Sir Philip Green. Don't you just hate him? Isn't he the completely unacceptable face of modern British capitalism? A man who takes and takes, with nary a thought for the idea that more for him might mean less for everyone else.
You might think that. I think that. I'd wager we all think that. But as we think it, I wonder if we shouldn't look around us a little more. Are you paying your employees low wages because you know that the UK's generous tax credit system will pick up the living standards slack? Are you working part-time and letting those same tax credits pay your bills? Have you founded a small charity funded by grants and Gift Aid and figure that no one will mind you using its minibus to take the kids camping at the weekend?
Did you just get the electrics done in your attic and pay for it in cash (as VAT is for people less savvy than you)? Do you have a personal services company and run your housekeeper's pay through it as "research assistant"?
All these things also mean more for you, less for other people (mostly taxpayers in these cases). Sir Philip's private equity-style management of BHS continues to make headlines as he suns himself on his superyacht. But he can't really be blamed for the pension deficit itself (for that, look to the Bank of England and years of ultra-low interest rates). The truth is that with the UK's complicated regulations and subsidy-riven welfare state masquerading as a capitalist economy, everyone's on the take one way or another. We all have an unacceptable face.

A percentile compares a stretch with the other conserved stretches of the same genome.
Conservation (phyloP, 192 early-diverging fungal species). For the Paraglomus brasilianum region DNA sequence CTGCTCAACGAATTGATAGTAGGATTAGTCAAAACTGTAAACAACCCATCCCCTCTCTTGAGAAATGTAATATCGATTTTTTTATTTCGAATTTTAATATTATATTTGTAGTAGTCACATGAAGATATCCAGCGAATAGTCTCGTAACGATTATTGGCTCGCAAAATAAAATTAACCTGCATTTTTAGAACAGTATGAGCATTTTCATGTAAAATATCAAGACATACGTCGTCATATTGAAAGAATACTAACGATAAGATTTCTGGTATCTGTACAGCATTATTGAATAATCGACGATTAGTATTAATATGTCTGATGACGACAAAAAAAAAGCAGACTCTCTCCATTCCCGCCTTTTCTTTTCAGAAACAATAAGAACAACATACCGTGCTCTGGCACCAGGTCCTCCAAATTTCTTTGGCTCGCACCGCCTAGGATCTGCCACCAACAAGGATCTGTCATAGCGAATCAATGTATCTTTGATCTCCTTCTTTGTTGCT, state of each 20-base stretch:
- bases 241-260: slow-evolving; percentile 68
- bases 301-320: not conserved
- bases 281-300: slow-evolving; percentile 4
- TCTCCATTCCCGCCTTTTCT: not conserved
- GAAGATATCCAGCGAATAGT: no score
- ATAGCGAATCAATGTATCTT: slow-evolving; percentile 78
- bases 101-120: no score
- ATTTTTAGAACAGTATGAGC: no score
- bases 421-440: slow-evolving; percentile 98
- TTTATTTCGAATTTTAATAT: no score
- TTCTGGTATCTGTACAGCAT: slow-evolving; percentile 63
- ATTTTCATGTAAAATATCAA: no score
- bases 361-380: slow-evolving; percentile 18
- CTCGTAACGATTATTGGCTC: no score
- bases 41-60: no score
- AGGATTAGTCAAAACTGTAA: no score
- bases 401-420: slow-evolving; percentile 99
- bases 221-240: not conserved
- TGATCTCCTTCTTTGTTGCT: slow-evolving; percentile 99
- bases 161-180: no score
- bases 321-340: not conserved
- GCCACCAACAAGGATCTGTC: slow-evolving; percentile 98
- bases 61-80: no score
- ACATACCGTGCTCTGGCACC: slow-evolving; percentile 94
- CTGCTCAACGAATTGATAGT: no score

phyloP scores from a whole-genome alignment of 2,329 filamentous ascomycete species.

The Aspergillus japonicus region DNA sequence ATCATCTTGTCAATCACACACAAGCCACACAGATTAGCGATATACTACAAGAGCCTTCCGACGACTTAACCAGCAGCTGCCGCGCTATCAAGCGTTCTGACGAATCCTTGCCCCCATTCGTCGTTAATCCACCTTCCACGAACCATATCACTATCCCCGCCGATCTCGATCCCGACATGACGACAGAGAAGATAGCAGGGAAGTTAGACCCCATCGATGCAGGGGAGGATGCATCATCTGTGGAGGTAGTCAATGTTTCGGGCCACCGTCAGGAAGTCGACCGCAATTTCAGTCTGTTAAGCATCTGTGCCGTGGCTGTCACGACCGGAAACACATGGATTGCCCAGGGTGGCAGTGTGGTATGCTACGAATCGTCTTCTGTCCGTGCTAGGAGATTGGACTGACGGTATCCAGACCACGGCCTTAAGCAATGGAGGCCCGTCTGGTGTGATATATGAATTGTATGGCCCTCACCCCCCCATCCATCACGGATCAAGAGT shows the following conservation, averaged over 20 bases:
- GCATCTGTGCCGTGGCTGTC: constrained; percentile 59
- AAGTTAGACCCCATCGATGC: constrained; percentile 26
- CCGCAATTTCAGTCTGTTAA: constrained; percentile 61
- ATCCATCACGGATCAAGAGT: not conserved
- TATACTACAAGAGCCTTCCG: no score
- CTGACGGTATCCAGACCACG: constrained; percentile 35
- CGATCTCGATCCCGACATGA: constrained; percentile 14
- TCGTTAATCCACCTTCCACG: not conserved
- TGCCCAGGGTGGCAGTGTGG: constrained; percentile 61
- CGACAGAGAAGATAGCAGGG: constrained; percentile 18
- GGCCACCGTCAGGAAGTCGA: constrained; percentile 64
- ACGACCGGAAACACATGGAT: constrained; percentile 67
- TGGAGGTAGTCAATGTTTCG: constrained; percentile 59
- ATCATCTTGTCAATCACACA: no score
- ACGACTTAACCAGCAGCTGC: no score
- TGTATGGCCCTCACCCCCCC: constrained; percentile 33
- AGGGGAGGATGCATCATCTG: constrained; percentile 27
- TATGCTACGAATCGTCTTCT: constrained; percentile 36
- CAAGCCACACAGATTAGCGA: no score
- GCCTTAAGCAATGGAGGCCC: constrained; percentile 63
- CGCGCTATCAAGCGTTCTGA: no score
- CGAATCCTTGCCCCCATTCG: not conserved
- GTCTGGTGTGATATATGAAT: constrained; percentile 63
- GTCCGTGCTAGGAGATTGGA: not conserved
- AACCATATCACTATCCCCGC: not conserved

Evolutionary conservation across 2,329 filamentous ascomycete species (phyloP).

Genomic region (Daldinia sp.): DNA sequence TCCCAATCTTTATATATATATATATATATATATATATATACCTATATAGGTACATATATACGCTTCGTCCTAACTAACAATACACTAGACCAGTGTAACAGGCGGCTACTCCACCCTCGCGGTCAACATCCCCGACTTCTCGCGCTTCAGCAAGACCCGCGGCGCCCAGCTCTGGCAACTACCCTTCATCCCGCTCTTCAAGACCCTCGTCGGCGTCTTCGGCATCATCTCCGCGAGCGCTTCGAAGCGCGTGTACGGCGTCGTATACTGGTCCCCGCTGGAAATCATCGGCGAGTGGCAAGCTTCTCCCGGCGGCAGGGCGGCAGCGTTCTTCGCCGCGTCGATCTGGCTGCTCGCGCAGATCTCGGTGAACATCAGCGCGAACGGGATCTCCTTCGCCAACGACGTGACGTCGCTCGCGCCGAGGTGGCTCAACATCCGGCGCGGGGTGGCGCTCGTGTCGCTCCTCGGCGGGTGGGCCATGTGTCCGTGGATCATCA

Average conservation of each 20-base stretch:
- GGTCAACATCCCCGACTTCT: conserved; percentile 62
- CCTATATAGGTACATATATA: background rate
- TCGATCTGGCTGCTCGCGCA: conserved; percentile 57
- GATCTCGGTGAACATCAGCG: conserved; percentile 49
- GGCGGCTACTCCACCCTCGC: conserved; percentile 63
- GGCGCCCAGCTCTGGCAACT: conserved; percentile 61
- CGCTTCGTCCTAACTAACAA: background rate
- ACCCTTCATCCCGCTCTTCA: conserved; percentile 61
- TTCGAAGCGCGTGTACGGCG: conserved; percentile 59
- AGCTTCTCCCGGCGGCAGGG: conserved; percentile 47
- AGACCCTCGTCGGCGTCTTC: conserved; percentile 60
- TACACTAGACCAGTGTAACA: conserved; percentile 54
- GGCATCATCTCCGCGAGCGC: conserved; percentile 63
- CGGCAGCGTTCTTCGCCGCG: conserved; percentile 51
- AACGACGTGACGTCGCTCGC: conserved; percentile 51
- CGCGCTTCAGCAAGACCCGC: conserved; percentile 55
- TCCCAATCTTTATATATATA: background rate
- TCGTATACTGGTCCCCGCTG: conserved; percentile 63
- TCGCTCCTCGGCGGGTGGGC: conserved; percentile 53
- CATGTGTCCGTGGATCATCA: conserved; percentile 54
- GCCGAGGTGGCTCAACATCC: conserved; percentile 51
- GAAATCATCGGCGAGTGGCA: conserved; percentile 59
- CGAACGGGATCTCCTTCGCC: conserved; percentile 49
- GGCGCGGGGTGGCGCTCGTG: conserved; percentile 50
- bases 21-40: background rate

Executive pay has been a hot topic for some time now, and rightly so. According to the pressure group the High Pay Centre, the average FTSE 100 chief executive now earns about 180 times the average wage. By the time the average worker has come to terms with the first week of work in January, the average chief executive has already taken home the equivalent of that worker's entire annual salary. Plus a bit.